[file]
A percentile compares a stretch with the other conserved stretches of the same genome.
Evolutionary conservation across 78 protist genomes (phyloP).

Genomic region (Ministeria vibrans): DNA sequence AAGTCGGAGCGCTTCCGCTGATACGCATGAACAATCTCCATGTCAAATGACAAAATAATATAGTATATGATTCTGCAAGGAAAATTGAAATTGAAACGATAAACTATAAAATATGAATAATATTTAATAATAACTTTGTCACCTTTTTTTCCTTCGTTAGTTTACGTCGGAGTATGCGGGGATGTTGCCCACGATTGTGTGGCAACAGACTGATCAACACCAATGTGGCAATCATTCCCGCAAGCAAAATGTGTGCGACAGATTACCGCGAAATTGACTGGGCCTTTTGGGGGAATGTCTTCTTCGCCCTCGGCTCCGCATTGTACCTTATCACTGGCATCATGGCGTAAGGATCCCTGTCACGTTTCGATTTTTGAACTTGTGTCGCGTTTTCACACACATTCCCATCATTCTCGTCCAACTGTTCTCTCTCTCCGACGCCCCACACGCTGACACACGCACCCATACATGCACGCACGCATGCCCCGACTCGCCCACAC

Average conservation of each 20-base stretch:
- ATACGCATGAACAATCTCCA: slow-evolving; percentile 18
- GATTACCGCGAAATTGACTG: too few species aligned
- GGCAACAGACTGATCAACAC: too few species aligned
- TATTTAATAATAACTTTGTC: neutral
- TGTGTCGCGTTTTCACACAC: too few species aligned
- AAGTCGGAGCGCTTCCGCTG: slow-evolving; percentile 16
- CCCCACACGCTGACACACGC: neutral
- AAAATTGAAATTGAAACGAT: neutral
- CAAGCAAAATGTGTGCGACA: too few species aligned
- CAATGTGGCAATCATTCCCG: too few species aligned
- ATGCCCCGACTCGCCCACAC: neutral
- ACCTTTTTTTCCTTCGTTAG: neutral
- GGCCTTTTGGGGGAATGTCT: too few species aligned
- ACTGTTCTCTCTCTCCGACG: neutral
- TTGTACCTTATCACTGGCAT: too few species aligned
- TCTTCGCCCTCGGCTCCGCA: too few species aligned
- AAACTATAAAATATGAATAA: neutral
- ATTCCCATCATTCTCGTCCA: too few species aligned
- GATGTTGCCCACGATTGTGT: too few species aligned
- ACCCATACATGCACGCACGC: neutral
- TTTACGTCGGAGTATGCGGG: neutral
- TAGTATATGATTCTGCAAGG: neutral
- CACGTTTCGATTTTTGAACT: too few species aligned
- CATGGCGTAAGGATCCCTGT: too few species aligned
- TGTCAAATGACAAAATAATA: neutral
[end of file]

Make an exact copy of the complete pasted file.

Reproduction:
A percentile compares a stretch with the other conserved stretches of the same genome.
Evolutionary conservation across 78 protist genomes (phyloP).

Genomic region (Ministeria vibrans): DNA sequence AAGTCGGAGCGCTTCCGCTGATACGCATGAACAATCTCCATGTCAAATGACAAAATAATATAGTATATGATTCTGCAAGGAAAATTGAAATTGAAACGATAAACTATAAAATATGAATAATATTTAATAATAACTTTGTCACCTTTTTTTCCTTCGTTAGTTTACGTCGGAGTATGCGGGGATGTTGCCCACGATTGTGTGGCAACAGACTGATCAACACCAATGTGGCAATCATTCCCGCAAGCAAAATGTGTGCGACAGATTACCGCGAAATTGACTGGGCCTTTTGGGGGAATGTCTTCTTCGCCCTCGGCTCCGCATTGTACCTTATCACTGGCATCATGGCGTAAGGATCCCTGTCACGTTTCGATTTTTGAACTTGTGTCGCGTTTTCACACACATTCCCATCATTCTCGTCCAACTGTTCTCTCTCTCCGACGCCCCACACGCTGACACACGCACCCATACATGCACGCACGCATGCCCCGACTCGCCCACAC

Average conservation of each 20-base stretch:
- ATACGCATGAACAATCTCCA: slow-evolving; percentile 18
- GATTACCGCGAAATTGACTG: too few species aligned
- GGCAACAGACTGATCAACAC: too few species aligned
- TATTTAATAATAACTTTGTC: neutral
- TGTGTCGCGTTTTCACACAC: too few species aligned
- AAGTCGGAGCGCTTCCGCTG: slow-evolving; percentile 16
- CCCCACACGCTGACACACGC: neutral
- AAAATTGAAATTGAAACGAT: neutral
- CAAGCAAAATGTGTGCGACA: too few species aligned
- CAATGTGGCAATCATTCCCG: too few species aligned
- ATGCCCCGACTCGCCCACAC: neutral
- ACCTTTTTTTCCTTCGTTAG: neutral
- GGCCTTTTGGGGGAATGTCT: too few species aligned
- ACTGTTCTCTCTCTCCGACG: neutral
- TTGTACCTTATCACTGGCAT: too few species aligned
- TCTTCGCCCTCGGCTCCGCA: too few species aligned
- AAACTATAAAATATGAATAA: neutral
- ATTCCCATCATTCTCGTCCA: too few species aligned
- GATGTTGCCCACGATTGTGT: too few species aligned
- ACCCATACATGCACGCACGC: neutral
- TTTACGTCGGAGTATGCGGG: neutral
- TAGTATATGATTCTGCAAGG: neutral
- CACGTTTCGATTTTTGAACT: too few species aligned
- CATGGCGTAAGGATCCCTGT: too few species aligned
- TGTCAAATGACAAAATAATA: neutral